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This daily routine can help your aging skin stay healthy.
Your skin goes through many changes as you age. All you need to do is look in the mirror.
Aging skin loses fat and becomes thinner and drier. Red and pimply spots can appear on the face (a condition known as rosacea).
Spots also can become waxy and pink, particularly around the nose, eyebrows, ear, and hairline (a condition called seborrheic dermatitis). Years of sun exposure can cause extra wrinkles and dark spots.
But your skin (and face) is not defenseless against the effects of time and life.
"Adopting a simple facial skin care routine, even later in life, can help reverse some skin damage and prevent further effects of aging," says Dr. Abigail Waldman, a dermatologist with Harvard-affiliated Brigham and Women's Hospital. Here is a three-step daily process that she suggests.
Give me an A
Another way to help restore aging skin is to use lotions or creams with a retinoid, a compound derived from vitamin A. Retinoids increase collagen (the most abundant protein in the body) and help strengthen skin and reduce wrinkles and sun spots. Choose products with retinol or adapalene as the active ingredient. Use a pea-sized amount over your entire face before bedtime. Retinoids make skin sensitive to sunlight, so don't use them during the daytime. Apply every three days at first, as they can irritate the skin if overused. Monitor your skin for redness, significant peeling, or irritation. As your skin builds tolerance, increase applications to every night.
Step 1: Wash
Wash your face and neck once daily if your skin tends to be dry, and twice a day if not. "Avoid using regular bar soap," says Dr. Waldman. "It strips the skin of its outer layer and makes it harder to keep in moisture."
Instead, choose an over-the-counter product labeled as a gentle cleanser for sensitive skin. "But avoid facial scrubs with small particles, as they can irritate the skin and cause more rashes, dryness, or irregular pigmentation," says Dr. Waldman.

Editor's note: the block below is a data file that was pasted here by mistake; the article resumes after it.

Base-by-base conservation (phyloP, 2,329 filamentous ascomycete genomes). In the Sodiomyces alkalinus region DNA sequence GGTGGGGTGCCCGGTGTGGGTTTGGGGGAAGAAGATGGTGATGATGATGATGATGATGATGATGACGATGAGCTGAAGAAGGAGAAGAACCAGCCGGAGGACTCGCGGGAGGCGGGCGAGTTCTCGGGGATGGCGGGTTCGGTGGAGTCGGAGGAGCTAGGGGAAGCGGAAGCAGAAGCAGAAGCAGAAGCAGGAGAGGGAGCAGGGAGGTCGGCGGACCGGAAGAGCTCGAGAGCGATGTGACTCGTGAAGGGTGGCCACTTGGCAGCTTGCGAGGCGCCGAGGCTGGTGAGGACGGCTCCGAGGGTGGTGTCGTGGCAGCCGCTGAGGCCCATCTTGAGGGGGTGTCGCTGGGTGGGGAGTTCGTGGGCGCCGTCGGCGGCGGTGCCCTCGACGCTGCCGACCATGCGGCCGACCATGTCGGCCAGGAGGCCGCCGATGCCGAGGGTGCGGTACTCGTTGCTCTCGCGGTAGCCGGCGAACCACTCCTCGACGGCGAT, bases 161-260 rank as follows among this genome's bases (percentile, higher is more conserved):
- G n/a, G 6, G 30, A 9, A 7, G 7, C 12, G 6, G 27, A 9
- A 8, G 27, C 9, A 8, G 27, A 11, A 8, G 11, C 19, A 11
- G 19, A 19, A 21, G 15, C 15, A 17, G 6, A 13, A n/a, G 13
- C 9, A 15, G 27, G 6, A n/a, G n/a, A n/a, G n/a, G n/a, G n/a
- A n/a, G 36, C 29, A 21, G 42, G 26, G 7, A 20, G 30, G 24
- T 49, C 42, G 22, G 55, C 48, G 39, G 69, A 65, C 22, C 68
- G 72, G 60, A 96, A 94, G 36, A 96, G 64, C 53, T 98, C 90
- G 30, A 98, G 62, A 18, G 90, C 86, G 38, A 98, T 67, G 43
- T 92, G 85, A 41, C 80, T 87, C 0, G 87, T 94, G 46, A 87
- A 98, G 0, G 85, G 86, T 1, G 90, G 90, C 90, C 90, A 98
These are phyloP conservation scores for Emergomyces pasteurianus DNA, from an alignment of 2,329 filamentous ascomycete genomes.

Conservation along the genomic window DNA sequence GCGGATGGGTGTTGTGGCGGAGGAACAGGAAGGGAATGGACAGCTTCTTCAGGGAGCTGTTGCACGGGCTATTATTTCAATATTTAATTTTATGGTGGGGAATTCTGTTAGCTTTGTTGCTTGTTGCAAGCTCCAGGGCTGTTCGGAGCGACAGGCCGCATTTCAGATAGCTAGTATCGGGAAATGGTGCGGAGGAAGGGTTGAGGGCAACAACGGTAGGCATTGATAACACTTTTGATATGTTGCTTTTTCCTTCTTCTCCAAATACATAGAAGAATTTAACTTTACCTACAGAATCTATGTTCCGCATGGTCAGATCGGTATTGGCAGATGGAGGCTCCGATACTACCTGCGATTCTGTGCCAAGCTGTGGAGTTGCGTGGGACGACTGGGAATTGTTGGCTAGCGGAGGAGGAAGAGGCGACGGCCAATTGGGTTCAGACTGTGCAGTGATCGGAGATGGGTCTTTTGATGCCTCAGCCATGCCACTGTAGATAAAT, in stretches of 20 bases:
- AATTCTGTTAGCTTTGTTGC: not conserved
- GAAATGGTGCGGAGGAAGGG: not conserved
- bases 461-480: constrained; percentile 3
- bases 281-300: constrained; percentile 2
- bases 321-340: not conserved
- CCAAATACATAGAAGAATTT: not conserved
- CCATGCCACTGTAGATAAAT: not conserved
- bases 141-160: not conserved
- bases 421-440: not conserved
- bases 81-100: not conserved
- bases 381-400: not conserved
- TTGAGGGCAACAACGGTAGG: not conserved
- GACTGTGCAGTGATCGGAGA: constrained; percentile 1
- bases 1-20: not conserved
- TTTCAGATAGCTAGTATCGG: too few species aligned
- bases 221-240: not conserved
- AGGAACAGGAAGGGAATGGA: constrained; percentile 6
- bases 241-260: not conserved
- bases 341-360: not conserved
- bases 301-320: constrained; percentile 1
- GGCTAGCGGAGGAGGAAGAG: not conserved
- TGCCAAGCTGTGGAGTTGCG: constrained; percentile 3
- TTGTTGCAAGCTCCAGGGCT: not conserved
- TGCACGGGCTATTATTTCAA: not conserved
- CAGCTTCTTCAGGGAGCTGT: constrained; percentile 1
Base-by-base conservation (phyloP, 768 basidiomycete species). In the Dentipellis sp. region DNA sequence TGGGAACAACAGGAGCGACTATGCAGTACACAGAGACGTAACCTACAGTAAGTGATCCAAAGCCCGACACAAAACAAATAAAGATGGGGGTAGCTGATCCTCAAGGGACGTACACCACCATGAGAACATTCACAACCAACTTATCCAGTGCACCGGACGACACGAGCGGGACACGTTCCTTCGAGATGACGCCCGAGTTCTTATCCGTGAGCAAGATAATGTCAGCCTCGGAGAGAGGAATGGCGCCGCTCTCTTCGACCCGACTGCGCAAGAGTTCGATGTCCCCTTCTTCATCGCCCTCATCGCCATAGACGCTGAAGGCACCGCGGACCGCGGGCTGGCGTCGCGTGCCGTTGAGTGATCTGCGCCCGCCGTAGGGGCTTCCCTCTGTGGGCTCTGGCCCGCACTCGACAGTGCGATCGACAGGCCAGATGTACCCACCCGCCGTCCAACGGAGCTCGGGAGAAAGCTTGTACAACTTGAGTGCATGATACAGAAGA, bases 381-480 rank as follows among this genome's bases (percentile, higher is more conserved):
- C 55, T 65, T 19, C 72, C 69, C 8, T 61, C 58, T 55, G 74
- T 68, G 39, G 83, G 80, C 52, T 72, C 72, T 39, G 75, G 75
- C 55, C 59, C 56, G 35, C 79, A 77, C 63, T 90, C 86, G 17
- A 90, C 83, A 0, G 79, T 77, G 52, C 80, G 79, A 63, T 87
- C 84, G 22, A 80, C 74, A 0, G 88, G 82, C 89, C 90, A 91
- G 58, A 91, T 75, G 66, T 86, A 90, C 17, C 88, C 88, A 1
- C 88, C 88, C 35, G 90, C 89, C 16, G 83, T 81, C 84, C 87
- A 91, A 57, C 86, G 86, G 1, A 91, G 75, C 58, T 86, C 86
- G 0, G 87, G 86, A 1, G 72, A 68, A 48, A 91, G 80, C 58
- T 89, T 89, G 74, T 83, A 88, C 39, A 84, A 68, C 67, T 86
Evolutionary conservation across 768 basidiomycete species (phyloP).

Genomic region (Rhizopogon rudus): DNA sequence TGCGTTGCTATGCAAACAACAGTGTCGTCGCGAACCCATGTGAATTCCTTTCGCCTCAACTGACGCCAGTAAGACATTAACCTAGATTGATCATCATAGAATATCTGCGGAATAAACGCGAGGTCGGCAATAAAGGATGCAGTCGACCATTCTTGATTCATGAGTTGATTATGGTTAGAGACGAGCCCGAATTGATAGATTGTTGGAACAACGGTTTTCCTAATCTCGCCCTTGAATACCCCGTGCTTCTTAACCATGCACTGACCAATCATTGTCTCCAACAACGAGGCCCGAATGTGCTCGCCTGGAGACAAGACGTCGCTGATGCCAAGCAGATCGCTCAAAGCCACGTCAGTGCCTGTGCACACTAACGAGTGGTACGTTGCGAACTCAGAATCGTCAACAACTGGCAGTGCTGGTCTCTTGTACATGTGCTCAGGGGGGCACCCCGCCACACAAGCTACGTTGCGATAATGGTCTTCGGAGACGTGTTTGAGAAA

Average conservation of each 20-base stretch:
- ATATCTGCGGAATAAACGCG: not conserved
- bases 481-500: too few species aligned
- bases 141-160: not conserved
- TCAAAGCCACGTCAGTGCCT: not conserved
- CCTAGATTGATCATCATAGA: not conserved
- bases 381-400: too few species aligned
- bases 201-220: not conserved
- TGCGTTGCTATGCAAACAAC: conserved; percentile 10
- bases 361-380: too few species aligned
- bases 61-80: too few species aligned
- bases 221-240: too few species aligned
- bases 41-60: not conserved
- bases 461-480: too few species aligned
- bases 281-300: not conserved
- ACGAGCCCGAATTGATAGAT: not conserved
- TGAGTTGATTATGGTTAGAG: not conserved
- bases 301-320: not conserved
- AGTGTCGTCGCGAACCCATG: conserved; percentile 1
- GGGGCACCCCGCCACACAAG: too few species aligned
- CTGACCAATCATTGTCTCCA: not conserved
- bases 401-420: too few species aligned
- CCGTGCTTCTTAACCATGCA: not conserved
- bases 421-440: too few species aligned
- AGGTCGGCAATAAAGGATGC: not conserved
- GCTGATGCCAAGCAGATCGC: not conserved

Wash your face the same way you would wash your hands to keep away germs. Massage a pea-sized amount of the cleanser onto your damp face and neck for about 20 seconds, or the amount of time it takes to sing "Happy Birthday" twice, and then wash off with warm or hot water. "If you tend to get waxy red or pink areas around the nose, ears, eyebrows, and hairline, make sure to spend extra time washing those areas," says Dr. Waldman.
Keep your cleanser near the bathroom sink as a reminder to wash when you brush your teeth — after you wake up and before bedtime.
Step 2: Moisturize
After washing, apply a moisturizer lotion or cream. (Those with oily skin often can skip this.) "Moisturizing recreates the skin's outer barrier to prevent moisture from escaping and stop foreign substances from getting in," says Dr. Waldman.
While your skin is still damp, apply a dollop to your entire face and one to your neck until fully absorbed. Look for lotions or creams that contain fewer than 10 ingredients or are labeled for sensitive skin. "Fewer ingredients mean fewer chemicals or additives, especially fragrances that could irritate sensitive skin," says Dr. Waldman.
Key ingredients include hyaluronic acid, niacinamide, glycolic acid, and squalene, which help keep skin hydrated. Vitamin C or azelaic acid can help specifically with dark spots.
You may need a thicker moisturizer during the winter when your skin gets drier. "When you turn the bottle over, the lotion or cream should stay in place," says Dr. Waldman.
Although your arms, legs, and body may not reveal aging as much as the face and neck, you should also moisturize the skin all over your body to prevent dryness, itching, and rashes. Do a full-body moisturizing after bathing when your skin is still wet.
Step 3: Apply sunscreen
Finally, apply sunscreen to your face, especially around the eyes, as well as your neck, and ears. Sunscreen not only guards against skin cancer and the aging effects from sun exposure, but also helps to prevent brown spots and to keep existing ones from worsening.
Use sunscreen with at least a 30 SPF (sun protection factor). Also, look for products labeled for sensitive skin or children. Avoid spray sunscreens, which contain alcohol that can burn.
"For efficiency, a combination moisturizing and sunscreen product works well," says Dr. Waldman.
Image: © Ryan McVay/Getty Images
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No content on this site, regardless of date, should ever be used as a substitute for direct medical advice from your doctor or other qualified clinician.
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